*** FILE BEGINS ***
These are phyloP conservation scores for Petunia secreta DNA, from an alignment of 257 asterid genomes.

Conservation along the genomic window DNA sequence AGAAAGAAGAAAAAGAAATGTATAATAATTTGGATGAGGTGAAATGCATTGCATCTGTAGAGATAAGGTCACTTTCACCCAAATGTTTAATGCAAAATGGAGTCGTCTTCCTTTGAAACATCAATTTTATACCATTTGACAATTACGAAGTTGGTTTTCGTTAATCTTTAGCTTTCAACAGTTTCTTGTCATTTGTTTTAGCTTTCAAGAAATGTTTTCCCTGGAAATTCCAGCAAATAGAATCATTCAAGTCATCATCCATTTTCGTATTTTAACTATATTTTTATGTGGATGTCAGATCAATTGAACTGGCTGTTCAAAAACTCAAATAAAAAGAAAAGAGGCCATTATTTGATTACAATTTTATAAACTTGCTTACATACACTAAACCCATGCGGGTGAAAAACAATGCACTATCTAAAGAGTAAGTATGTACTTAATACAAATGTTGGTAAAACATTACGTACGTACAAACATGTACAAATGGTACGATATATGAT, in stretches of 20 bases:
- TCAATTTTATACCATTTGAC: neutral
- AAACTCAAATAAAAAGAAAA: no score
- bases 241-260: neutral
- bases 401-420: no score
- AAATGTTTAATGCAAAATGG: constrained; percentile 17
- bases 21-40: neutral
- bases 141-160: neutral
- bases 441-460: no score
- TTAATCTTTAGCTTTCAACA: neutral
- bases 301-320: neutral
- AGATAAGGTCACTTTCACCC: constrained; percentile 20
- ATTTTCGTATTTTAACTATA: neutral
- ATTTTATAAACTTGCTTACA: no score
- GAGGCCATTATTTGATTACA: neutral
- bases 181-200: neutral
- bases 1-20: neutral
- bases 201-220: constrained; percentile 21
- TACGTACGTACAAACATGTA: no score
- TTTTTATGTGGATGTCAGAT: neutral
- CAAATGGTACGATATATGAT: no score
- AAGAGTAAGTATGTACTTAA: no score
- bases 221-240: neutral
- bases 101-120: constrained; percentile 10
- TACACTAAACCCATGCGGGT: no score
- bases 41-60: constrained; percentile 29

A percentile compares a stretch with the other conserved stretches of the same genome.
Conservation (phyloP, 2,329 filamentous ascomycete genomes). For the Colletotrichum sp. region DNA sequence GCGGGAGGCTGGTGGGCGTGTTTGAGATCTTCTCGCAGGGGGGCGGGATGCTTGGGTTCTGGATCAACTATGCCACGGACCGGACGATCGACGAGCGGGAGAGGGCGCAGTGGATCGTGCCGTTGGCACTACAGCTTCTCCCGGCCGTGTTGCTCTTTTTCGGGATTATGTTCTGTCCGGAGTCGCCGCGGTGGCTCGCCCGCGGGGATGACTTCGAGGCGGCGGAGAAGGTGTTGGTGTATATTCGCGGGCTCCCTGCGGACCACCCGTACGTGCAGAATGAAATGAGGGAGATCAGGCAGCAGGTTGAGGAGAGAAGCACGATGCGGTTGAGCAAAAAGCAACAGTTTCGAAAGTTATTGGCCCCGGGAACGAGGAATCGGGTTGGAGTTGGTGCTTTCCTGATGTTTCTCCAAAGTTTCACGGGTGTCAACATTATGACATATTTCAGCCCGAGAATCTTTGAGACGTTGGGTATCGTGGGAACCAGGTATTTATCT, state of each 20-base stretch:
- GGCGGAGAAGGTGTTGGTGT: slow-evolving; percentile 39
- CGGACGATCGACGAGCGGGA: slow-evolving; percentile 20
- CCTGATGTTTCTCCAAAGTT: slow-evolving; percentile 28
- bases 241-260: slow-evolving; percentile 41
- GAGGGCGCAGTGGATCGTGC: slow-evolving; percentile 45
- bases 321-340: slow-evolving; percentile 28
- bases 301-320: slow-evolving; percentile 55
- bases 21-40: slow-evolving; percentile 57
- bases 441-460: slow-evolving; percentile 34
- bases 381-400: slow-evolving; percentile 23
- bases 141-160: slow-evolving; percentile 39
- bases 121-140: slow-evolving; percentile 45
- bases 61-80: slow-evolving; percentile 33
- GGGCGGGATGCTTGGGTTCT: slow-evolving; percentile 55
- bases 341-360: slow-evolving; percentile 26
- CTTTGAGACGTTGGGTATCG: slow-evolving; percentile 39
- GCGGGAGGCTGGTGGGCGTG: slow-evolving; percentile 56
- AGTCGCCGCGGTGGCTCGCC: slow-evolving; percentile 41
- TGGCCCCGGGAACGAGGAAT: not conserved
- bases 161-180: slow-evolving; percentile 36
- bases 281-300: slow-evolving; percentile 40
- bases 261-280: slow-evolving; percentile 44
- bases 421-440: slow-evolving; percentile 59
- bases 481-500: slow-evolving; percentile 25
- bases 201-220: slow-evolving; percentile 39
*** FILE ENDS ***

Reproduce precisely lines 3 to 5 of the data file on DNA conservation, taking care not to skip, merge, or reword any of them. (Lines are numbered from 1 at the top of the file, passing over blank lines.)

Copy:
- TCAATTTTATACCATTTGAC: neutral
- AAACTCAAATAAAAAGAAAA: no score
- bases 241-260: neutral